Publication Date01 Feb 1993
AuthorEdward Whitehouse,Richard Disney
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Richard Disney and Edward Whitehouse
This paper presents empirical evidence as to the lifetime redistributive
impact of the state pension scheme in the United Kingdom (UK) for a cohort
of men. The basic data are simulated individual lifetime earnings profiles for
over 30,000 men derived from Family Expenditure Survey (FES) data. The
focus of the present paper is the impact of contracting-out on the redistribu-
tive potential of the pension scheme. In the UK, individuals can choose to
remain contracted-in to the State Earnings Related Pension Scheme (SERPS),
or to contract-out into an approved occupational pension scheme or, since
the Social Security Act 1986, an approved money purchase scheme such as a
Personal Pension, thereby paying a reduced rate of National Insurance
The ability of individuals to contract-out of the state pension scheme must
be expected to circumscribe its lifetime redistributive impact. In general,
lifetime redistribution among members of any generation can occur for
purely stochastic reasons (accidental death), or through systematic factors
such as differential mortality between various occupations and industries, as
well as the particular rules of the scheme governing eligibility for benefits,
levels of benefits, or levels of contributions. For example in the UK, National
Insurance contributions, which finance pensions, are broadly earnings-
related (see Section II below) whereas benefits are two tier, with a flat-rate
component as well as SERPS. The progressivity of the benefit formula is,
however, almost wholly outweighed by the regressive impact of differential
mortality (Creedy, 1982; Creedy and Disney, 1985; Creedy, Disney and
Whitehouse, 1992).
Given residual and predictable lifetime redistribution among cohorts
stemming from the pension formula, contracting-out allows those who expect
to lose from the redistribution (i.e. earn a lower return on their contributions)
* The authors would like to thank the ESRC, under research grant XC 14 25 0015, and the
Carnegie (UK) Trust for financial support; the Department of Employment for allowing access
to Family Expenditure Survey data; and John Creedy for helpful advice.
to opt out, so long as the rate at which the contracted-out rebate is set is not
so actuarially unfair as to outweigh the loss. Indeed Hemming and Kay (1981)
suggest that the contracted-out rebate (i.e. reduction in the National Insur-
ance contribution rate) has typically been set at a rate which is highly favour-
able to the intra-marginal occupational pension fund, and this too will have
encouraged contracting-out.'
In similar vein, Disney and Whitehouse (1992) show that the rebate plus
extra 'incentive' offered to optants for the new approved money purchase
schemes, such as Personal Pensions, provide substantial intra-marginal gains
to many individual optants. Thus although contracted-out pension schemes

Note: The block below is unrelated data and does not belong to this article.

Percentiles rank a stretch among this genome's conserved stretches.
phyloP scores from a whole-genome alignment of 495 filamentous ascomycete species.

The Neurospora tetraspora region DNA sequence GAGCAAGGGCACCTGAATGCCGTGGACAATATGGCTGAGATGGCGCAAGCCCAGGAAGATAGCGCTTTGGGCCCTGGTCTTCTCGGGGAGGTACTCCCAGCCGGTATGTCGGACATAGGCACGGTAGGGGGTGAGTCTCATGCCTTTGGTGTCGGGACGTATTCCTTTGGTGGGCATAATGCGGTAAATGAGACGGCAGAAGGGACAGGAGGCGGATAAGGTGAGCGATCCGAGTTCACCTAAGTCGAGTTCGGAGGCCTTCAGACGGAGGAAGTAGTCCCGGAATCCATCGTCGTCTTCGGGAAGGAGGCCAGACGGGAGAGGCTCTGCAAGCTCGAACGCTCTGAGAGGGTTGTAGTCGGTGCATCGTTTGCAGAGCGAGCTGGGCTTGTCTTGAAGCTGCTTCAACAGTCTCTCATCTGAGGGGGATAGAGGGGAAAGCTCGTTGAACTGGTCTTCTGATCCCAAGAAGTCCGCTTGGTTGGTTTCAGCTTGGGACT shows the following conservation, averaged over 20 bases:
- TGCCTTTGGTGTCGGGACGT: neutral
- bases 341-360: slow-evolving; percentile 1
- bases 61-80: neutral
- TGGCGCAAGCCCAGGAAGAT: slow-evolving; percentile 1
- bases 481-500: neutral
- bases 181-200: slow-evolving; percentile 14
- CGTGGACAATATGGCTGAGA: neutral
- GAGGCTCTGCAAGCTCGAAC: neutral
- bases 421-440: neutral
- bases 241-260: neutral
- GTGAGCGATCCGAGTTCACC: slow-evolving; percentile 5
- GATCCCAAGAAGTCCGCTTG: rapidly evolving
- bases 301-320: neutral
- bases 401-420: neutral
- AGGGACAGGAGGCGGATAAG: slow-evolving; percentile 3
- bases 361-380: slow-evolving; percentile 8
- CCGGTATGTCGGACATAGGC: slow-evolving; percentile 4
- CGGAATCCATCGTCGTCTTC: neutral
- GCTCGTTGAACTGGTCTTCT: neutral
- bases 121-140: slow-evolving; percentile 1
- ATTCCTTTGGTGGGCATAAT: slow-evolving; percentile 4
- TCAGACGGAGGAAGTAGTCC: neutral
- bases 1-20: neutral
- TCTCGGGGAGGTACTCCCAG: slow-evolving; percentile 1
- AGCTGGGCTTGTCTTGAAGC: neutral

are themselves constrained by statutory requirements (such as sex-neutrality
in calculating annuity rates on the 'protected rights', and in the provision of
dependants' allowances) and cannot thereby offer fully individual-specific
insurance contracts, the attraction of the contracting-out strategy to the
potential loser in the state scheme remains.
The building blocks of the present paper are the construction of lifetime
earnings profiles for a sample of men, for whom individual National Insur-
ance contributions and pension entitlements are then simulated using the
parameters of the current UK pension scheme. The current pension scheme
and the simulation methodology for the earnings profiles are described
briefly in Appendices A and B respectively.
Measuring the lifetime redistributive impact of the UK pension scheme
(that is, the variance in returns to contributions among individuals, given
revenue neutrality) is not a straightforward issue, and is discussed in the next
section of the paper. Since the intention is to focus on the return to con-
tracted-out versus contracted-in individuals, we wish to sift out the consider-
able complexity of overall redistribution stemming from the interaction of
spouses' pension entitlements. We therefore focus only on men, who are
assumed to receive their full basic state pension plus their supplementary
entitlement. The results of the analysis of returns under various assumptions
are then discussed in Section III, with a brief conclusion to follow.
The UK pension scheme is financed by the scheme of National Insurance
(NI) contributions, notionally levied on employees and employers. Con-
tracted-in employees pay the full rate of NI contributions, and, subject to
obtaining an adequate contribution record, are entitled to receive both the
basic flat-rate pension and the earnings-related 'tier', SERPS. Individuals who
are contracted-out of the NI scheme pay a reduced rate of contribution and
Of course, since occupational pension schemes vary in the composition of their contri-
butors and benefit recipients, the amount of rebate needed to finance the pension equivalent to
the state scheme, which such schemes are required to provide, known as the Guaranteed Mini-
mum Pension (OMP), will vary among schemes.

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